Kimberly-Clark, a longtime partner of the U.S. Fund for UNICEF, launched the Global Handwashing Day Challenge in recognition of Global Handwashing Day’s 5th Anniversary! Through November 15, we invite you to brush up on your hygiene and sanitation factoids by answering three short questions. After completing the Challenge, you can vote on which UNICEF lifesaving project will receive a donation from Kimberly-Clark.
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Global Handwashing Day is a day started five years ago to promote and raise awareness about one of the easiest, yet most important, hygiene practices. Handwashing is a simple thing most of us do every day, but washing hands actually saves lives. Each year, diarrheal diseases and pneumonia kill almost 3.5 million children under five in developing countries. Our hands are the principal carriers of disease-causing germs, and if widely practiced, it is estimated that handwashing with soap could avert 1 million of those deaths.
That’s why the Global Public-Private Partnership for Handwashing, founded by UNICEF and other partners, is encouraging the world to help promote handwashing with soap.
The Permanent Secretary of the District of Lusaka, Mr. Stephen Bwalya, is also present. He empowers the students to inform their teachers when there is no soap at school. The children’s response is laughter which I believe indicates enthusiasm about their new charge.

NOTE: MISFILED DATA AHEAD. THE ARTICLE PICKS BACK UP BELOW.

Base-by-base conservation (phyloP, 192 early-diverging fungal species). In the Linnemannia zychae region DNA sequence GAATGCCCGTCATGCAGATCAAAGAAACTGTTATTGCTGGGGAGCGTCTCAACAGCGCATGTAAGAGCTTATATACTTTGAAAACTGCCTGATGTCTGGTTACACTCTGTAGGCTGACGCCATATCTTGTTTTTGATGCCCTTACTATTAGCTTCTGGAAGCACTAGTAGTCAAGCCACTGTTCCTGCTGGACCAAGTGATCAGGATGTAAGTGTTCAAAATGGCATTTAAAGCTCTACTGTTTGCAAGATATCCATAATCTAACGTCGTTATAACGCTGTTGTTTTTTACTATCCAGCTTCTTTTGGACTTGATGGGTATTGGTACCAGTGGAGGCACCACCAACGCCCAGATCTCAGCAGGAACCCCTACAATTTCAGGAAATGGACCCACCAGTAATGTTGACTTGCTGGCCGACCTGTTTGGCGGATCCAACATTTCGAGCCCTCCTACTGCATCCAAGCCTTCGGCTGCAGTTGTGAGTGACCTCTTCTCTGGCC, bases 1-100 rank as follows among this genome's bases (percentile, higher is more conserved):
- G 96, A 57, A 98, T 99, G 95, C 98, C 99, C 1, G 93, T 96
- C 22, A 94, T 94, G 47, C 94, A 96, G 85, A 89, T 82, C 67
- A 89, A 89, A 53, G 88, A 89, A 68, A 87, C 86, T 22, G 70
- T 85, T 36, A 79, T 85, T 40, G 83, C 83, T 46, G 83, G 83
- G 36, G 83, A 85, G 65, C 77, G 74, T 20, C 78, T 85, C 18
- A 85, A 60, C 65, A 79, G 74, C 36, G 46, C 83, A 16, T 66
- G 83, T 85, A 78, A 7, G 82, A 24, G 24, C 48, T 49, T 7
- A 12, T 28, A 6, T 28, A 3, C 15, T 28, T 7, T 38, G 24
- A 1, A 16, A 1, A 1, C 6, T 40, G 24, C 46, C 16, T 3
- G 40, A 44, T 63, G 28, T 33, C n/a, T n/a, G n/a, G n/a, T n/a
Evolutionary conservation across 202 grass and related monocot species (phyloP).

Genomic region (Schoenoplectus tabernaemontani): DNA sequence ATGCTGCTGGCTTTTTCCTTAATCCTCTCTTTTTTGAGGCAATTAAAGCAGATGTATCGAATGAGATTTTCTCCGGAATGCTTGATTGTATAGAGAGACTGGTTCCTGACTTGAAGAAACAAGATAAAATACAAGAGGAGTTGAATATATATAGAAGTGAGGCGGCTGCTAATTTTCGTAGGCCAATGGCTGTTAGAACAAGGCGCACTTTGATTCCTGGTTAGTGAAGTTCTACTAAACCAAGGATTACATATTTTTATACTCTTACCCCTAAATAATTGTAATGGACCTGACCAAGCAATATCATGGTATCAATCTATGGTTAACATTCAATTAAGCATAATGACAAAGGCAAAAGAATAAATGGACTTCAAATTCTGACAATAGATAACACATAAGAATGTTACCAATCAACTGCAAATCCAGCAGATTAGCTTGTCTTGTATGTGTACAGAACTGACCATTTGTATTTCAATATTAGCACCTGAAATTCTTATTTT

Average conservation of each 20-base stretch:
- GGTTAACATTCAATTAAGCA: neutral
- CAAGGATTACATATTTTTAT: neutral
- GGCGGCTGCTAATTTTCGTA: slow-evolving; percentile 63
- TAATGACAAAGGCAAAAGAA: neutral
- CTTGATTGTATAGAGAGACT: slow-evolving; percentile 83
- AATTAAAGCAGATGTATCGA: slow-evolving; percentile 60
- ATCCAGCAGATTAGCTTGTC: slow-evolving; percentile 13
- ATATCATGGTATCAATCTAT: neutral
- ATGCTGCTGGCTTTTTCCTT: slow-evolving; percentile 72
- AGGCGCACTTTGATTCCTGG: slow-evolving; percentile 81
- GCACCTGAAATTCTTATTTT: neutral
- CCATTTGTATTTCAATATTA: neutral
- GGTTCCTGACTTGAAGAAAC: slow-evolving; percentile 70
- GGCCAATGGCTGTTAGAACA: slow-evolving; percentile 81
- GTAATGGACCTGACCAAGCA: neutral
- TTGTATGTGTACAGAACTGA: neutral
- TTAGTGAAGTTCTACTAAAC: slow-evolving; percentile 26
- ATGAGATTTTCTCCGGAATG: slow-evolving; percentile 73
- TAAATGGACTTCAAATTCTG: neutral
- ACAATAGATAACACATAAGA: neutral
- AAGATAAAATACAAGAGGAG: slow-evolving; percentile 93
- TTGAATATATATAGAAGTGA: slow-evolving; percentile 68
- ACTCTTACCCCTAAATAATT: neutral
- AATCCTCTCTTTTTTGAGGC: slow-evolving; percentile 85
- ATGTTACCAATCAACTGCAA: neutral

UNICEF Communication for Development Officer, James Simasiku, also speaks to the children and encourages them to take the messages about cholera prevention home to their families.
Banja plays music, dances and performs skits to reinforce the importance of hand washing. The presentations are fun and entertaining for the students
Nishi Kumar is working as an intern at the U.S. Fund for UNICEF throughout the Fall.
“Did you remember to wash your hands?” This is a question most of us heard thousands of times throughout our childhoods. Hand washing is a routine we pick up at an early age, drilled into us by constant reminders from relatives, teachers, and catchy TV jingles. By adolescence, it becomes an ingrained habit that we eventually pass down onto our own children. Most of us have never stopped to consider why this simple act
It’s pretty amazing how little Iraq is in the news these days. After all, there are still approximately 130,000 American troops in the country, (though between 35,000 and 50,000 troops are expected to pull out of Iraq by August). And there are still bombings every week that kill innocent Iraqis, including children.
Twelve-year-old Ajimoh Yaya used to wake up at 4 A.M. each morning, walk more than a mile in the dark to the Abata River, and trudge home with buckets-full of water for her family’s cooking, drinking and bathing. The river was the only water source for Ajimoh’s village, Araromi Oke, in Ekiti State, Nigeria. In the dry season
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